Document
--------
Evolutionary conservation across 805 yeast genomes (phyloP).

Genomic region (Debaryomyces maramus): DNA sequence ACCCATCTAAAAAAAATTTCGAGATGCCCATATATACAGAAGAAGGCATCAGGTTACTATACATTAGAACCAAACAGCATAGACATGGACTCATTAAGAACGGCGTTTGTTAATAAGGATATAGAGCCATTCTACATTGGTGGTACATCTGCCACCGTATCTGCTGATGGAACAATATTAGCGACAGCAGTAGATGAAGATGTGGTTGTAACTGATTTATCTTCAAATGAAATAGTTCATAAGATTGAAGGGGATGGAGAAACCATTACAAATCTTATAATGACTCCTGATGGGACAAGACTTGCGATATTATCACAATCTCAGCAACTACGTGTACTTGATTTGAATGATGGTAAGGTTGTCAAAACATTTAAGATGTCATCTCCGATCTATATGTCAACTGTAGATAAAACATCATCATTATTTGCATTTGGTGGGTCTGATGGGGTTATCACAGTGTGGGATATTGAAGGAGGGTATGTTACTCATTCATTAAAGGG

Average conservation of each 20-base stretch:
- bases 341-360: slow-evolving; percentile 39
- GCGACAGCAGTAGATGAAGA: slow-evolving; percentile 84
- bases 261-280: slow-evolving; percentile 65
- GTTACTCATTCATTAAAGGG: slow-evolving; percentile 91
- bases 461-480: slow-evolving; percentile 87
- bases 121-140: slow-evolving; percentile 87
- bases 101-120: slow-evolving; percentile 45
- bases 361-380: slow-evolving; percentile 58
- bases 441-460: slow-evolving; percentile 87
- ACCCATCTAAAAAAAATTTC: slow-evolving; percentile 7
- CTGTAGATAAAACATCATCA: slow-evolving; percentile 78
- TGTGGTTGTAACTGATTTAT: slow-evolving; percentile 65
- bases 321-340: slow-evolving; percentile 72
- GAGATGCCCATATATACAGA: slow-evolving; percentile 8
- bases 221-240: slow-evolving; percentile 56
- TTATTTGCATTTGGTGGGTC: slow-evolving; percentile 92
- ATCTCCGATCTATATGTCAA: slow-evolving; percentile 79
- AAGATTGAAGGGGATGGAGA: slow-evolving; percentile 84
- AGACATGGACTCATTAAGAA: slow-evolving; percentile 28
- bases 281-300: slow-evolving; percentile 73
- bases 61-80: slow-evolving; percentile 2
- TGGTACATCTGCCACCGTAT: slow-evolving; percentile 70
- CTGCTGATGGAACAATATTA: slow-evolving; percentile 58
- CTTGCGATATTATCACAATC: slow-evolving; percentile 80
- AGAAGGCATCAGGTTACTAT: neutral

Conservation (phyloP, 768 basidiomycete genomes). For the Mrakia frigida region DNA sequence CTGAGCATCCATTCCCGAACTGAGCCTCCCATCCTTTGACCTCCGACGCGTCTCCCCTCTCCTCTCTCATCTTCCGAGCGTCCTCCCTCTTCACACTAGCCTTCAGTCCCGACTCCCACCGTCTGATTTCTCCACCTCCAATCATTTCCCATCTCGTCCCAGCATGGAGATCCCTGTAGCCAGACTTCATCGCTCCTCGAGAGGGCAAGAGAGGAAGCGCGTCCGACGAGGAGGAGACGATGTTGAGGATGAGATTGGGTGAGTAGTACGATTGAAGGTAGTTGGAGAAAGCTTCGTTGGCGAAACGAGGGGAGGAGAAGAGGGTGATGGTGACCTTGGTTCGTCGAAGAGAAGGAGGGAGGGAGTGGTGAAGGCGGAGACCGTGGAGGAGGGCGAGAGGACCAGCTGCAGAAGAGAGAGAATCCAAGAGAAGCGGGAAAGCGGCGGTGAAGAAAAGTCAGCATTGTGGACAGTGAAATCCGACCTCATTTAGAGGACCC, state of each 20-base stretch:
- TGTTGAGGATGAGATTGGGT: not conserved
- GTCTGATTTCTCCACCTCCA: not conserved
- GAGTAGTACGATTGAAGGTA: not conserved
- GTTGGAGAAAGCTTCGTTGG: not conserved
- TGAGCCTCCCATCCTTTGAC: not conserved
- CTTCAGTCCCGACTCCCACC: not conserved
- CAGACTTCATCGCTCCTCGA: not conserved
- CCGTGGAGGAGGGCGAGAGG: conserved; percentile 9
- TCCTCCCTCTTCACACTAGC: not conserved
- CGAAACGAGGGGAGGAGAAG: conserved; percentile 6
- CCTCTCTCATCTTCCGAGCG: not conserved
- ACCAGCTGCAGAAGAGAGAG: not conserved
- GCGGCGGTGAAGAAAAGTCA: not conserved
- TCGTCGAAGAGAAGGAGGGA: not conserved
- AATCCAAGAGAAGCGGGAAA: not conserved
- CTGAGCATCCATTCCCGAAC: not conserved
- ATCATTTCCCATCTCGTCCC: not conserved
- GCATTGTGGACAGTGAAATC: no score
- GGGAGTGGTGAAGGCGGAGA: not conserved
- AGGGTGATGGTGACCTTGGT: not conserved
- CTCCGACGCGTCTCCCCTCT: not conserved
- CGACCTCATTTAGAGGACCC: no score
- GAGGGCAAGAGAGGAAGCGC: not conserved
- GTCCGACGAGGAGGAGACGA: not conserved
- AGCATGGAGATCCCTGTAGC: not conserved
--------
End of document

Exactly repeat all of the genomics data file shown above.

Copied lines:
Evolutionary conservation across 805 yeast genomes (phyloP).

Genomic region (Debaryomyces maramus): DNA sequence ACCCATCTAAAAAAAATTTCGAGATGCCCATATATACAGAAGAAGGCATCAGGTTACTATACATTAGAACCAAACAGCATAGACATGGACTCATTAAGAACGGCGTTTGTTAATAAGGATATAGAGCCATTCTACATTGGTGGTACATCTGCCACCGTATCTGCTGATGGAACAATATTAGCGACAGCAGTAGATGAAGATGTGGTTGTAACTGATTTATCTTCAAATGAAATAGTTCATAAGATTGAAGGGGATGGAGAAACCATTACAAATCTTATAATGACTCCTGATGGGACAAGACTTGCGATATTATCACAATCTCAGCAACTACGTGTACTTGATTTGAATGATGGTAAGGTTGTCAAAACATTTAAGATGTCATCTCCGATCTATATGTCAACTGTAGATAAAACATCATCATTATTTGCATTTGGTGGGTCTGATGGGGTTATCACAGTGTGGGATATTGAAGGAGGGTATGTTACTCATTCATTAAAGGG

Average conservation of each 20-base stretch:
- bases 341-360: slow-evolving; percentile 39
- GCGACAGCAGTAGATGAAGA: slow-evolving; percentile 84
- bases 261-280: slow-evolving; percentile 65
- GTTACTCATTCATTAAAGGG: slow-evolving; percentile 91
- bases 461-480: slow-evolving; percentile 87
- bases 121-140: slow-evolving; percentile 87
- bases 101-120: slow-evolving; percentile 45
- bases 361-380: slow-evolving; percentile 58
- bases 441-460: slow-evolving; percentile 87
- ACCCATCTAAAAAAAATTTC: slow-evolving; percentile 7
- CTGTAGATAAAACATCATCA: slow-evolving; percentile 78
- TGTGGTTGTAACTGATTTAT: slow-evolving; percentile 65
- bases 321-340: slow-evolving; percentile 72
- GAGATGCCCATATATACAGA: slow-evolving; percentile 8
- bases 221-240: slow-evolving; percentile 56
- TTATTTGCATTTGGTGGGTC: slow-evolving; percentile 92
- ATCTCCGATCTATATGTCAA: slow-evolving; percentile 79
- AAGATTGAAGGGGATGGAGA: slow-evolving; percentile 84
- AGACATGGACTCATTAAGAA: slow-evolving; percentile 28
- bases 281-300: slow-evolving; percentile 73
- bases 61-80: slow-evolving; percentile 2
- TGGTACATCTGCCACCGTAT: slow-evolving; percentile 70
- CTGCTGATGGAACAATATTA: slow-evolving; percentile 58
- CTTGCGATATTATCACAATC: slow-evolving; percentile 80
- AGAAGGCATCAGGTTACTAT: neutral

Conservation (phyloP, 768 basidiomycete genomes). For the Mrakia frigida region DNA sequence CTGAGCATCCATTCCCGAACTGAGCCTCCCATCCTTTGACCTCCGACGCGTCTCCCCTCTCCTCTCTCATCTTCCGAGCGTCCTCCCTCTTCACACTAGCCTTCAGTCCCGACTCCCACCGTCTGATTTCTCCACCTCCAATCATTTCCCATCTCGTCCCAGCATGGAGATCCCTGTAGCCAGACTTCATCGCTCCTCGAGAGGGCAAGAGAGGAAGCGCGTCCGACGAGGAGGAGACGATGTTGAGGATGAGATTGGGTGAGTAGTACGATTGAAGGTAGTTGGAGAAAGCTTCGTTGGCGAAACGAGGGGAGGAGAAGAGGGTGATGGTGACCTTGGTTCGTCGAAGAGAAGGAGGGAGGGAGTGGTGAAGGCGGAGACCGTGGAGGAGGGCGAGAGGACCAGCTGCAGAAGAGAGAGAATCCAAGAGAAGCGGGAAAGCGGCGGTGAAGAAAAGTCAGCATTGTGGACAGTGAAATCCGACCTCATTTAGAGGACCC, state of each 20-base stretch:
- TGTTGAGGATGAGATTGGGT: not conserved
- GTCTGATTTCTCCACCTCCA: not conserved
- GAGTAGTACGATTGAAGGTA: not conserved
- GTTGGAGAAAGCTTCGTTGG: not conserved
- TGAGCCTCCCATCCTTTGAC: not conserved
- CTTCAGTCCCGACTCCCACC: not conserved
- CAGACTTCATCGCTCCTCGA: not conserved
- CCGTGGAGGAGGGCGAGAGG: conserved; percentile 9
- TCCTCCCTCTTCACACTAGC: not conserved
- CGAAACGAGGGGAGGAGAAG: conserved; percentile 6
- CCTCTCTCATCTTCCGAGCG: not conserved
- ACCAGCTGCAGAAGAGAGAG: not conserved
- GCGGCGGTGAAGAAAAGTCA: not conserved
- TCGTCGAAGAGAAGGAGGGA: not conserved
- AATCCAAGAGAAGCGGGAAA: not conserved
- CTGAGCATCCATTCCCGAAC: not conserved
- ATCATTTCCCATCTCGTCCC: not conserved
- GCATTGTGGACAGTGAAATC: no score
- GGGAGTGGTGAAGGCGGAGA: not conserved
- AGGGTGATGGTGACCTTGGT: not conserved
- CTCCGACGCGTCTCCCCTCT: not conserved
- CGACCTCATTTAGAGGACCC: no score
- GAGGGCAAGAGAGGAAGCGC: not conserved
- GTCCGACGAGGAGGAGACGA: not conserved
- AGCATGGAGATCCCTGTAGC: not conserved